During last year’s referendum on switching from a parliamentary to a presidential system, European states such as the Netherlands, Germany and Austria banned politicians from the ruling Justice and Development Party (AK Party) from addressing rallies to Turkish voters living in their countries, leading Erdogan to denounce “Nazi-like practices”.

These bans have remained in place during the current campaign for Turkey’s parliamentary and presidential elections, reducing the opportunity for politicians to speak directly to some of the 3 million Turkish voters that live abroad.

“The problem with Holland is one of the unnecessary problems that the current government has created,” Ince said.

“Of course, like any country, Holland has the right to decide whether another country can carry out election campaigns in its country or not. You have to respect this.

“If you are not happy with this decision you have to establish relations that will erase the worries of the opposite side. We have seen that nothing has been done in this direction.”

Talks for Turkey to join the EU – it applied in 1987 and discussions began in 2005 – are currently suspended amid European concerns around human rights and the rule of law in Turkey in the wake of the coup attempt.

Last year, during a German election campaign, Chancellor Angela Merkel called for an end to negotiations.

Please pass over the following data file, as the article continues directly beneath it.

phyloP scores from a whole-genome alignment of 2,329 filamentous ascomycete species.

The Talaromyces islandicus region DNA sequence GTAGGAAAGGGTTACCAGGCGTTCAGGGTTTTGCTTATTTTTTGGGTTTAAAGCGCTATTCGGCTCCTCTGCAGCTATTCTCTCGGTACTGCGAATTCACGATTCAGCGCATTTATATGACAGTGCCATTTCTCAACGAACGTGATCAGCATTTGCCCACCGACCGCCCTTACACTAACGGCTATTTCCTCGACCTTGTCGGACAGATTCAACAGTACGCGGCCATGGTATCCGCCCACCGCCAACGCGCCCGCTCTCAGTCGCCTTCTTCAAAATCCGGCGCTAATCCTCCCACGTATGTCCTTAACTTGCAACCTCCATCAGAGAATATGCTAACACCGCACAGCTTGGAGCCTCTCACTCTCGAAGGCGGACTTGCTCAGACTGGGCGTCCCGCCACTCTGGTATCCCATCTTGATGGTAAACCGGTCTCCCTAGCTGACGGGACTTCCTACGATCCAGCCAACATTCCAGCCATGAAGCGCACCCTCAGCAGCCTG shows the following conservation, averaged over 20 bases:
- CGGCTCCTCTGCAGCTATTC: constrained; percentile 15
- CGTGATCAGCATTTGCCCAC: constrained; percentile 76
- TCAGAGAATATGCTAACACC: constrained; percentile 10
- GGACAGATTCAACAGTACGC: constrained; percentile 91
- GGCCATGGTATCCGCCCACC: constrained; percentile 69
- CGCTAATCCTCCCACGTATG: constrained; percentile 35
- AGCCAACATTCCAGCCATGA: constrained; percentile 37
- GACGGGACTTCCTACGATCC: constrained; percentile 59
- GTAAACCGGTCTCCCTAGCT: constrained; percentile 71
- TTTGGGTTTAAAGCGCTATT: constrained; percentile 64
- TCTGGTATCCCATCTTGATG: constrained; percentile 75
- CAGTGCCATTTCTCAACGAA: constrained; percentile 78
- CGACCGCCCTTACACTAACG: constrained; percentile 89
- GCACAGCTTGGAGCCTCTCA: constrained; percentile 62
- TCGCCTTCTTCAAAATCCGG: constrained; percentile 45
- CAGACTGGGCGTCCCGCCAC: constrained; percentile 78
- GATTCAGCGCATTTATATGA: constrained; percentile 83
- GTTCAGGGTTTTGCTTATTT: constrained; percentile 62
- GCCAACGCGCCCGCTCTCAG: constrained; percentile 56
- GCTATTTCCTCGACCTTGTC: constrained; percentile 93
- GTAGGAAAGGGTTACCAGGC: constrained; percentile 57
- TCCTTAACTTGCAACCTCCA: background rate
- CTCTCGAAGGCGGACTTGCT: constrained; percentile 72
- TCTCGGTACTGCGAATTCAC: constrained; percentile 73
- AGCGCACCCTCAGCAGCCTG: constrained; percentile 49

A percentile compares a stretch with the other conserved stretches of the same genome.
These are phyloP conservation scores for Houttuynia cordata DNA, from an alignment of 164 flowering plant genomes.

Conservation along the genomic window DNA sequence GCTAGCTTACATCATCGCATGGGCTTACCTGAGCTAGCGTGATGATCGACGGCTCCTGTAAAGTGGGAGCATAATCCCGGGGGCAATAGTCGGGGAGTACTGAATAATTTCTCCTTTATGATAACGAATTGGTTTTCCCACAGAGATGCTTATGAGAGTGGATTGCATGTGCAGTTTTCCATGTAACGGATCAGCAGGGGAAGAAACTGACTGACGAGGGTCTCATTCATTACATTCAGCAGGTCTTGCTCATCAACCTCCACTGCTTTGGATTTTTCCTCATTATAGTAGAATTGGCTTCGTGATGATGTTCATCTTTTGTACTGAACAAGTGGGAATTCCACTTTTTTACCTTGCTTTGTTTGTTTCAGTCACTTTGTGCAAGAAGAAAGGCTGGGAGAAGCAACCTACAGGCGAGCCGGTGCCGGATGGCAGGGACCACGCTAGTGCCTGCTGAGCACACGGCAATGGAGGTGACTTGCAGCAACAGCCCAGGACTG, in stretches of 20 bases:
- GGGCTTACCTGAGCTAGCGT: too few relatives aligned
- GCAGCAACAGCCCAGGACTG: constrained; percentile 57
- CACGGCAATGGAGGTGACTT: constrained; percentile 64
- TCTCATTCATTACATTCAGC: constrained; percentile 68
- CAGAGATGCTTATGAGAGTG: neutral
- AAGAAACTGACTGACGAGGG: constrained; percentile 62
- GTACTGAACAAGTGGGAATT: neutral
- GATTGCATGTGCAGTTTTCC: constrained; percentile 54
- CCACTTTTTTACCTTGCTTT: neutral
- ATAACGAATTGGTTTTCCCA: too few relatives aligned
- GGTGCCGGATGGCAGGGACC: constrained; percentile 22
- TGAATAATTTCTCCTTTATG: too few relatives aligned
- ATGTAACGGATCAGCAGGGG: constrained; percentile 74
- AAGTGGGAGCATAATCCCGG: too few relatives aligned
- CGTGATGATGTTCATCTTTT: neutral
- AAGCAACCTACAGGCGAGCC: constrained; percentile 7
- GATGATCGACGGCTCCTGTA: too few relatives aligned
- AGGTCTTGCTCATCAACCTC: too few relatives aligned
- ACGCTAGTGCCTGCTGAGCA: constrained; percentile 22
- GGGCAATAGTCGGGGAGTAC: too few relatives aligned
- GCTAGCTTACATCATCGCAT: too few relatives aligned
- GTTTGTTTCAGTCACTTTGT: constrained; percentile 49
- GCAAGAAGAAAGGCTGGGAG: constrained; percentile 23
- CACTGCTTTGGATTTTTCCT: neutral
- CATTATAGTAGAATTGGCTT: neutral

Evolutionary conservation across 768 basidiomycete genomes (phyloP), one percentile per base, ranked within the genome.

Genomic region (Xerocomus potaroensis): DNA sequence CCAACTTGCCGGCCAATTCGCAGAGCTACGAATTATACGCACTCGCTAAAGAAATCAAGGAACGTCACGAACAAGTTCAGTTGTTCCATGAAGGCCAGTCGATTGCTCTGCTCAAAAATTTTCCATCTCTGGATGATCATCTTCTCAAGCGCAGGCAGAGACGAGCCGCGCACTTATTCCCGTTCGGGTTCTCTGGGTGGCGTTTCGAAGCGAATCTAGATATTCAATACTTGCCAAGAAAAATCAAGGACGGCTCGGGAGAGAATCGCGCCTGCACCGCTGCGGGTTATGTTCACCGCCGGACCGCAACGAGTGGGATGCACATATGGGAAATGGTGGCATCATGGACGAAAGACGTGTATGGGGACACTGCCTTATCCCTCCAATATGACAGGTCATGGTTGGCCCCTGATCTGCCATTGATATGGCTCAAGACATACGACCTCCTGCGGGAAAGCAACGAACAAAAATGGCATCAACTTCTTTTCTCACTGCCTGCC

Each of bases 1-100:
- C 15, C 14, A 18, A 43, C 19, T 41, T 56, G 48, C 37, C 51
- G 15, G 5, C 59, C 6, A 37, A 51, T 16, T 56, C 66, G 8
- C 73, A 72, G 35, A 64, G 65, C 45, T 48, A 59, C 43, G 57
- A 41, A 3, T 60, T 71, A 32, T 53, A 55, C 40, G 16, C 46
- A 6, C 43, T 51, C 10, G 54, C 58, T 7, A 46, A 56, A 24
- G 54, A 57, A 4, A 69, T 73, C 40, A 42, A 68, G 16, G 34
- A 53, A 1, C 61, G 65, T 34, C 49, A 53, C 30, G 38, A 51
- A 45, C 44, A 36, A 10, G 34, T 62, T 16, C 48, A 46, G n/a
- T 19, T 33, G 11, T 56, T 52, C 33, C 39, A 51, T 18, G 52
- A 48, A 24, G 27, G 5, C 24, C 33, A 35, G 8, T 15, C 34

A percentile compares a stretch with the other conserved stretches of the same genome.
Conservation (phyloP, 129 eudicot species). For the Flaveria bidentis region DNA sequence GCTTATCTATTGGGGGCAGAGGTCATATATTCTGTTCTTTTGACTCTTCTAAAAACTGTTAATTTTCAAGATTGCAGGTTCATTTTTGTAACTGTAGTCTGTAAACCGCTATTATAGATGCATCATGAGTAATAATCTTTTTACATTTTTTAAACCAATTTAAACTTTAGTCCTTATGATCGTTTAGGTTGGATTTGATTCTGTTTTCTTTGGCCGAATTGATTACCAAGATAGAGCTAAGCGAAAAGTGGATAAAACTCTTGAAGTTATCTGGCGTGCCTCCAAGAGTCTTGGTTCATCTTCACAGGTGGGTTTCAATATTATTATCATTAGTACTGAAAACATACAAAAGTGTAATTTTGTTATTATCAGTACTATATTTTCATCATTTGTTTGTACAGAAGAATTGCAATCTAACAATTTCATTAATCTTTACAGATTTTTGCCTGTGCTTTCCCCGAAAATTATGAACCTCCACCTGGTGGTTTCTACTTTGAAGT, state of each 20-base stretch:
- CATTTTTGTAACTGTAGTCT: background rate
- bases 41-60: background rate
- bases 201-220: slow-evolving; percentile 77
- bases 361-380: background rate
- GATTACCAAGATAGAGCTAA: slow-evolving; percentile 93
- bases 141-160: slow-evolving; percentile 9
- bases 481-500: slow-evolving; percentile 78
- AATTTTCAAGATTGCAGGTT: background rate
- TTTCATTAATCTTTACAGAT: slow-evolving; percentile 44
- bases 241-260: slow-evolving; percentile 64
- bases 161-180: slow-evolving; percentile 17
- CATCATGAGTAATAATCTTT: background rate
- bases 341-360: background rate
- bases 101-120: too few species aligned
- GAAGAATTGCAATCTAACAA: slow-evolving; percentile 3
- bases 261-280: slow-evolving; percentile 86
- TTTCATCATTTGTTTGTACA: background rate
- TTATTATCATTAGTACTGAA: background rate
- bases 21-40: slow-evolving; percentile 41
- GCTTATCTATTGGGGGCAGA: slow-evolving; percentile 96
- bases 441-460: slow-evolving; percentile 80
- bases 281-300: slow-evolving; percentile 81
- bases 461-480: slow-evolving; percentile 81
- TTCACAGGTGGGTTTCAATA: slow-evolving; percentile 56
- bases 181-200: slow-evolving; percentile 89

“Our fundamental problem with Germany is their approach towards our European Union membership,” Ince said. “We understand their worries, but they are not worries that cannot be removed.”

Rule of law

According to the most recent opinion survey, Erdogan leads the race with 48.3 percent, not enough to avoid a second round in the presidential vote. Ince, who polled 31.4 percent, is therefore likely to face Erdogan in a follow-up vote on July 8.

During his campaign, the CHP candidate has emphasised the need for Turkey to return to the rule of law. According to the UN, 160,000 people have been arrested, and a similar number dismissed or suspended from their jobs following the coup attempt.

Ince stressed that respect for the impartiality and supremacy of the legal system should also translate to foreign affairs.

Referring to the case of the US pastor Brunson, who is said to be one of several examples where Turkey is employing “hostage diplomacy” to further its objectives, Ince said: “Above all, Turkey will become firstly a state of law.”

Source: Al Jazeera